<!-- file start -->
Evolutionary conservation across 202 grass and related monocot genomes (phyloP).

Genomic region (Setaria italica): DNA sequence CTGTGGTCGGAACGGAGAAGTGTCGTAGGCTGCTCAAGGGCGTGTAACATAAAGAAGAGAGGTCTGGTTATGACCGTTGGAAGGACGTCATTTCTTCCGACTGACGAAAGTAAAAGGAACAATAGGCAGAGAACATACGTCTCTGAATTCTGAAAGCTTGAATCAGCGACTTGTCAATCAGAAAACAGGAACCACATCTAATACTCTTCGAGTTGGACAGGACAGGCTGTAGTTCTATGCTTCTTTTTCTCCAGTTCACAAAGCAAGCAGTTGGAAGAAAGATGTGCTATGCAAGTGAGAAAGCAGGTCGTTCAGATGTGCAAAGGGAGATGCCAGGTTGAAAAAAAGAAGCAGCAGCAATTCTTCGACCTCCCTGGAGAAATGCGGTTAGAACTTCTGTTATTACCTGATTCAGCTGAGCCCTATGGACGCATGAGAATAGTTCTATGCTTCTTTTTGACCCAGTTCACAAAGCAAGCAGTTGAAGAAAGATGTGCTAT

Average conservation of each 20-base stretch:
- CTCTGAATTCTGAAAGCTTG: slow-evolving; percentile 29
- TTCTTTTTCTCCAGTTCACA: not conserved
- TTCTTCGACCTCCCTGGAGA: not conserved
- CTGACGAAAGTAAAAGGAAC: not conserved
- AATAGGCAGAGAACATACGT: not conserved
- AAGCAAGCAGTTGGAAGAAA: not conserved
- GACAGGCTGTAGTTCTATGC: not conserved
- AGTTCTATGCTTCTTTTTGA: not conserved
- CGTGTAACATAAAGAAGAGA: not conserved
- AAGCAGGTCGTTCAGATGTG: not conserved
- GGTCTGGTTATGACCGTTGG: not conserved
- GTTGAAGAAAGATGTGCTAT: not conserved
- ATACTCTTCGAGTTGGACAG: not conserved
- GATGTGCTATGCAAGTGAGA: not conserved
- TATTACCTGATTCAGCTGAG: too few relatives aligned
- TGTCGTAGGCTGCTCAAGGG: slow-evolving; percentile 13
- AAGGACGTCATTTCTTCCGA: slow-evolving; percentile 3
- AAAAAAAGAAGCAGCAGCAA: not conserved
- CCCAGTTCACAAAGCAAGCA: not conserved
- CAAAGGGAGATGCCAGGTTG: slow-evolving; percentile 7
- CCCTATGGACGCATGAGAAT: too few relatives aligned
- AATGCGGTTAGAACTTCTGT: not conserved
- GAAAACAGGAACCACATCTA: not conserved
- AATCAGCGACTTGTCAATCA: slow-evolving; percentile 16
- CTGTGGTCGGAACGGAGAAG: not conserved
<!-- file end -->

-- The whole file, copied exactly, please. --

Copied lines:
Evolutionary conservation across 202 grass and related monocot genomes (phyloP).

Genomic region (Setaria italica): DNA sequence CTGTGGTCGGAACGGAGAAGTGTCGTAGGCTGCTCAAGGGCGTGTAACATAAAGAAGAGAGGTCTGGTTATGACCGTTGGAAGGACGTCATTTCTTCCGACTGACGAAAGTAAAAGGAACAATAGGCAGAGAACATACGTCTCTGAATTCTGAAAGCTTGAATCAGCGACTTGTCAATCAGAAAACAGGAACCACATCTAATACTCTTCGAGTTGGACAGGACAGGCTGTAGTTCTATGCTTCTTTTTCTCCAGTTCACAAAGCAAGCAGTTGGAAGAAAGATGTGCTATGCAAGTGAGAAAGCAGGTCGTTCAGATGTGCAAAGGGAGATGCCAGGTTGAAAAAAAGAAGCAGCAGCAATTCTTCGACCTCCCTGGAGAAATGCGGTTAGAACTTCTGTTATTACCTGATTCAGCTGAGCCCTATGGACGCATGAGAATAGTTCTATGCTTCTTTTTGACCCAGTTCACAAAGCAAGCAGTTGAAGAAAGATGTGCTAT

Average conservation of each 20-base stretch:
- CTCTGAATTCTGAAAGCTTG: slow-evolving; percentile 29
- TTCTTTTTCTCCAGTTCACA: not conserved
- TTCTTCGACCTCCCTGGAGA: not conserved
- CTGACGAAAGTAAAAGGAAC: not conserved
- AATAGGCAGAGAACATACGT: not conserved
- AAGCAAGCAGTTGGAAGAAA: not conserved
- GACAGGCTGTAGTTCTATGC: not conserved
- AGTTCTATGCTTCTTTTTGA: not conserved
- CGTGTAACATAAAGAAGAGA: not conserved
- AAGCAGGTCGTTCAGATGTG: not conserved
- GGTCTGGTTATGACCGTTGG: not conserved
- GTTGAAGAAAGATGTGCTAT: not conserved
- ATACTCTTCGAGTTGGACAG: not conserved
- GATGTGCTATGCAAGTGAGA: not conserved
- TATTACCTGATTCAGCTGAG: too few relatives aligned
- TGTCGTAGGCTGCTCAAGGG: slow-evolving; percentile 13
- AAGGACGTCATTTCTTCCGA: slow-evolving; percentile 3
- AAAAAAAGAAGCAGCAGCAA: not conserved
- CCCAGTTCACAAAGCAAGCA: not conserved
- CAAAGGGAGATGCCAGGTTG: slow-evolving; percentile 7
- CCCTATGGACGCATGAGAAT: too few relatives aligned
- AATGCGGTTAGAACTTCTGT: not conserved
- GAAAACAGGAACCACATCTA: not conserved
- AATCAGCGACTTGTCAATCA: slow-evolving; percentile 16
- CTGTGGTCGGAACGGAGAAG: not conserved